Interview with Artist-in-Residence Laura Marks
by Katie Himmelrick-Bruce
Over the 2014–2015 academic year, Fuller Northwest has had the privilege of displaying breathtaking paintings created by local artist Laura Marks. Recently I sat down with Marks, accompanied by one of her young children, to discuss how faith has impacted her artistic process.
Katie Himmelrick-Bruce: How did you get acquainted with Fuller?
Laura Marks: Fuller approached me! I had a friend use my artwork for the Transformation conference ( http://www.tformconference.com) last year, and they thought it was good.
KH: What role does your faith play in your art?
LM: It’s a strong role. I have always considered my process to be prayer, of a sort. I feel as if I am taking my emotions and my feelings and I am saying something more honestly than I would say with words to God. It’s neat that what comes out also tends to be beautiful.
[My art] always starts out from the basis of wanting to talk to God, having something to say, or having a really strong emotion. And it is bigger than me.
KH: Can you give us some insight into your creative process?
LM: It starts with a story and a color, I feel like I’m brimming over with stories I want to tell.
KH: You’ve talked about art as prayer, how do you see that play out in your daily life?
LM: If I have strong emotions I can’t deal with, some people might shout at God or go for a walk. But for me, from an early age, I was given a notebook and pen or paint, and it feels very natural for me to say things with color and with artwork.
KH: How do you instill that love into the lives of your children?
LM: Since they were born I have taken them into the studio with me, it’s very natural. I really believe that everybody’s an artist, that everyone is creative, but at a certain point if it’s not something that other people praise, we stop creating.
I had a really creative mother who encouraged me. She wanted me to be a children’s book author and illustrator; she was my preschool and kindergarten teacher; we made books and she still has them all. I’ll go home to visit and see them, and they are precious.
When I see something I’ve created, it takes me back to that emotion I was feeling at the time. Just like some people see the mountains and it takes them to a place of awe, I feel that way in the woods where I grew up [Alaska]—that was church, that was my cathedral. I can access some of that feeling of awe when I’m in the midst of my process. The creative process itself is almost like I’m talking to God, and—this may sound hokey—it makes me more receptive to a return answer. I feel connected [to God]. And if I go too long without creating, I feel disconnected and unbalanced.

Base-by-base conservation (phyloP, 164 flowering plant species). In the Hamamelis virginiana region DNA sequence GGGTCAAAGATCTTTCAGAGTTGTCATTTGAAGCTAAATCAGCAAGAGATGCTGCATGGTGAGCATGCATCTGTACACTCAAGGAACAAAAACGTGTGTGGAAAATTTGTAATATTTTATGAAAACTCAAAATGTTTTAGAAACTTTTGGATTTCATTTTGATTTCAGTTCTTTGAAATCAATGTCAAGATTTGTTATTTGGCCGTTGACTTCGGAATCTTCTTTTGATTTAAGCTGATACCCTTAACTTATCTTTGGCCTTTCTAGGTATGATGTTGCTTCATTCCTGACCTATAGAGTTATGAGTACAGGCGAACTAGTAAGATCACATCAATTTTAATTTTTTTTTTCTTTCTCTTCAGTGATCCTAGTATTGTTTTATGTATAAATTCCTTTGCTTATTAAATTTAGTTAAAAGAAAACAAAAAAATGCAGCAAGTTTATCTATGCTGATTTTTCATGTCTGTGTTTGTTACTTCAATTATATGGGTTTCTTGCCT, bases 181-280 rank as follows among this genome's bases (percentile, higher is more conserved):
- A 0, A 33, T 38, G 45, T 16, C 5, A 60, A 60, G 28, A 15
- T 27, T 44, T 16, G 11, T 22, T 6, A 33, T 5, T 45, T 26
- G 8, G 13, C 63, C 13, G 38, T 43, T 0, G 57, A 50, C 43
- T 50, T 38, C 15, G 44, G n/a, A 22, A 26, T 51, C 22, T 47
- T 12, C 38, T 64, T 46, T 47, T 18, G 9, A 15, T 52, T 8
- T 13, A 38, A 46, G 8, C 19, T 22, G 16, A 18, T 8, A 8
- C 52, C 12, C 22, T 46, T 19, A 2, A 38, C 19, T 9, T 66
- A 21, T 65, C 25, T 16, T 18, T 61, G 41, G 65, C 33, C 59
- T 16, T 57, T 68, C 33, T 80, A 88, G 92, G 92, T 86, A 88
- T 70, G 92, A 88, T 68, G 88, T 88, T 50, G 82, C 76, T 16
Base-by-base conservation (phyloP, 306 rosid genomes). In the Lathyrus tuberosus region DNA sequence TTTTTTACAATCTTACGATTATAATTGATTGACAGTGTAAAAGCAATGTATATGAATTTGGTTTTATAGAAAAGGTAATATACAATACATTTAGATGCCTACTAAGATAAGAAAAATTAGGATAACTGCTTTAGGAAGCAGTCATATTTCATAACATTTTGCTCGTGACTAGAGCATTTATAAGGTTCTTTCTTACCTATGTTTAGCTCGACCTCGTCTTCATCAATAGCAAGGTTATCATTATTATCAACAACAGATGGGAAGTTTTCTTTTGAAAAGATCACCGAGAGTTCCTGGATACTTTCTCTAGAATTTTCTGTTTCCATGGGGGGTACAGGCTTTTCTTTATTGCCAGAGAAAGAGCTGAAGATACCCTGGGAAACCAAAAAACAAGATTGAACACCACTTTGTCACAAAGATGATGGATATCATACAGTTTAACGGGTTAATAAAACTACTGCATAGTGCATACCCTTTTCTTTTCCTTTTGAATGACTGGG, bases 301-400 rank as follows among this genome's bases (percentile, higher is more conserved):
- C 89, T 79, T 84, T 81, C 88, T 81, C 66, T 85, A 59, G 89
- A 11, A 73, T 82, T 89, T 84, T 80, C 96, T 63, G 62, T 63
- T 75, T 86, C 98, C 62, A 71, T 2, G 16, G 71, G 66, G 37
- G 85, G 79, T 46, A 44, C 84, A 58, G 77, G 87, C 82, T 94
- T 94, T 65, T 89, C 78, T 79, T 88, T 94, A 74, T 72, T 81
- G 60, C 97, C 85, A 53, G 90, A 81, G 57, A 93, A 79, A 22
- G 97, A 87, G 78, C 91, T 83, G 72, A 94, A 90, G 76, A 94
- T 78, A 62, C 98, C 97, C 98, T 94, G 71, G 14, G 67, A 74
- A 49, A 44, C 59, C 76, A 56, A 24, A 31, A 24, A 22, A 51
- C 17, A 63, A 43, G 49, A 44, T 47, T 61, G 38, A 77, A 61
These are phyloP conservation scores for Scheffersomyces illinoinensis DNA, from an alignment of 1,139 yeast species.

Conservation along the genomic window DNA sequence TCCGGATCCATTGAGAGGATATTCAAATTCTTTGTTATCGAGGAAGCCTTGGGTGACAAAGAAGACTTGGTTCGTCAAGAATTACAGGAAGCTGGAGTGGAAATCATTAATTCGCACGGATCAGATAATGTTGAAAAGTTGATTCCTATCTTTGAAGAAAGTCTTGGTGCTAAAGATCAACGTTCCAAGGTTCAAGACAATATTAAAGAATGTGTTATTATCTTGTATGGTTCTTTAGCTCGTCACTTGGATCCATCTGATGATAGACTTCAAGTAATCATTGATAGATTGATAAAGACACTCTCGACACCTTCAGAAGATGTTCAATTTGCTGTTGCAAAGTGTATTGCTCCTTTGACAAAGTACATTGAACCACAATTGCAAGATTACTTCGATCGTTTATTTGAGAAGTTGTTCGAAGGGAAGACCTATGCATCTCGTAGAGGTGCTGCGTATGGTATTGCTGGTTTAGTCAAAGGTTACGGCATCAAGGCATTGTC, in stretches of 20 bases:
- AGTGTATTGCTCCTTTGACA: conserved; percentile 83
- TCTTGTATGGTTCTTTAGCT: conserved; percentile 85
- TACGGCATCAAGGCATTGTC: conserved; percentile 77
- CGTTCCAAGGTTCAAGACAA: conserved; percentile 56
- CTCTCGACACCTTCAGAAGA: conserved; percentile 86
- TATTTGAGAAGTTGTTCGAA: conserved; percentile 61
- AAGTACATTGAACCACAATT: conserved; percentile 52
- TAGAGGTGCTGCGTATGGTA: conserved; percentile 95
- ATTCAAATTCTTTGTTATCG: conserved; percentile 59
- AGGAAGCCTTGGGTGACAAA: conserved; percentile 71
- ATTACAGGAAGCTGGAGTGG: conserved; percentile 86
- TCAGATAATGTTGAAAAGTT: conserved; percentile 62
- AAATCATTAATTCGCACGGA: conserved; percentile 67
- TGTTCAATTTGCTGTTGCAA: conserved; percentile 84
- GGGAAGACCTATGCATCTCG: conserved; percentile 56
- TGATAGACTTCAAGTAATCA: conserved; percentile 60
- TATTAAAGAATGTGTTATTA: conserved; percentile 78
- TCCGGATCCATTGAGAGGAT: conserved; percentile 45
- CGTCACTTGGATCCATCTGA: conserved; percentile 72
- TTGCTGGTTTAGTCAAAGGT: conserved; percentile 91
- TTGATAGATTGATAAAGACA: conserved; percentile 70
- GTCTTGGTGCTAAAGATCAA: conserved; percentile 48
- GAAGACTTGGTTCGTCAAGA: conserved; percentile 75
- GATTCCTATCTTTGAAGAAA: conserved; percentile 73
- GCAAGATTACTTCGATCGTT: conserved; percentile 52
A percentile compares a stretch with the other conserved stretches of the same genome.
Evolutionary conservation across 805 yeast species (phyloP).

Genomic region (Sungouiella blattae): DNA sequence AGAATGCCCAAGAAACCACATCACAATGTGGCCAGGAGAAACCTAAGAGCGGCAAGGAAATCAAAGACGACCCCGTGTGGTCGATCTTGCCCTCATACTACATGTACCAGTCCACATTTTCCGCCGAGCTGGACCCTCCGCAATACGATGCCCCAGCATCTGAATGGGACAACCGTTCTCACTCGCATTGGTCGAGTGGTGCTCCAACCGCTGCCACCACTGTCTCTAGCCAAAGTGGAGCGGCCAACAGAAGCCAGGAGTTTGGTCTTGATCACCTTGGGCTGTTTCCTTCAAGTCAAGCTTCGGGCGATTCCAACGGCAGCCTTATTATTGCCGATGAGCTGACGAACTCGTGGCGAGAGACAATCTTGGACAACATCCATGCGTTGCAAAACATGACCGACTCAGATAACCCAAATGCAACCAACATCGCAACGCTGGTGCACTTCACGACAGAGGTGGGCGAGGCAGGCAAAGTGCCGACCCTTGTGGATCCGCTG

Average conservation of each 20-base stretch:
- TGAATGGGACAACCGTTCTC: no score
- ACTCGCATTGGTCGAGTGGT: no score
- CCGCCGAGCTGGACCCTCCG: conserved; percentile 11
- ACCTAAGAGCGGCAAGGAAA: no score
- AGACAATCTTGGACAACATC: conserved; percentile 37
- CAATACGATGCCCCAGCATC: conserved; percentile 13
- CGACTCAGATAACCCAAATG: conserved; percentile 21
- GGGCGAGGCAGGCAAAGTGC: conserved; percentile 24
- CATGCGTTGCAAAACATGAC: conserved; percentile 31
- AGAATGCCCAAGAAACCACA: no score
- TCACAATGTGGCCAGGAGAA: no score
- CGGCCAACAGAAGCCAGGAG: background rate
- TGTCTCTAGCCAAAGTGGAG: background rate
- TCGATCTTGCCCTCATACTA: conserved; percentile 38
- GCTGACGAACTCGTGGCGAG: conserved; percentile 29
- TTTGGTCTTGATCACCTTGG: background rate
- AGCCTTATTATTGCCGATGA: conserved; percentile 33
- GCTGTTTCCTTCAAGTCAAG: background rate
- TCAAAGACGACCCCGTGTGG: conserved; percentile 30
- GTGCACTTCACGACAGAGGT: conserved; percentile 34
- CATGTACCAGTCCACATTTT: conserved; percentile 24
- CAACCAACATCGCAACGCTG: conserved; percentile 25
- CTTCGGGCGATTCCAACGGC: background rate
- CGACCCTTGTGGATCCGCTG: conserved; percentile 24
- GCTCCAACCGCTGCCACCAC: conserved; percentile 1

KH: Which artists do you love, which artists would you count among your favorites?
LM: I love Kandinsky. I love Mark Rothko. Not just their work, but what they had to say about it. I want to go deeper. That’s always my desire in relationships, in my work. I want to go deeper. Mark Rothko had some deep emotional pain from things he witnessed in war, and you can see the difference in how he painted before and afterwards. And even he would say that he couldn’t make art the same way again—everything had changed. So, you see his work going from something almost folk and telling stories, to these color fields that are so rich. You stand in front of these paintings and you just feel. I think that artwork tells something, something gets communicated, and it is successful if you feel something or if it makes you think.
KH: You have spoken of your art as prayer. Do any of your pieces tell a story you would like to share?
LM: I painted the dove for church. It hangs at the church I attend. I saw an empty wall [at church], and felt something needed to go there. I was looking at the art of the church, there’s such a grand history of art created for the church, to beautify the church. Even at times when people did not read the Bible, you could look at the artwork and see the stories of the Bible. I was trying to think of a piece that would fit into any time—Pentecost, Advent. I was going through the stories of Jesus and went with this dove. I feel like it is hope, and I think of many stories from the Bible when I see it. I also think of the prayers of the people, I imagine [the prayers] going up to God. It’s a symbol for me, and since most of my work is not recognizable, mostly abstract, it’s special.
I’ll let my art speak for itself; it is what I have to say.
You can see more of Laura’s amazing art online at gildymarks.com.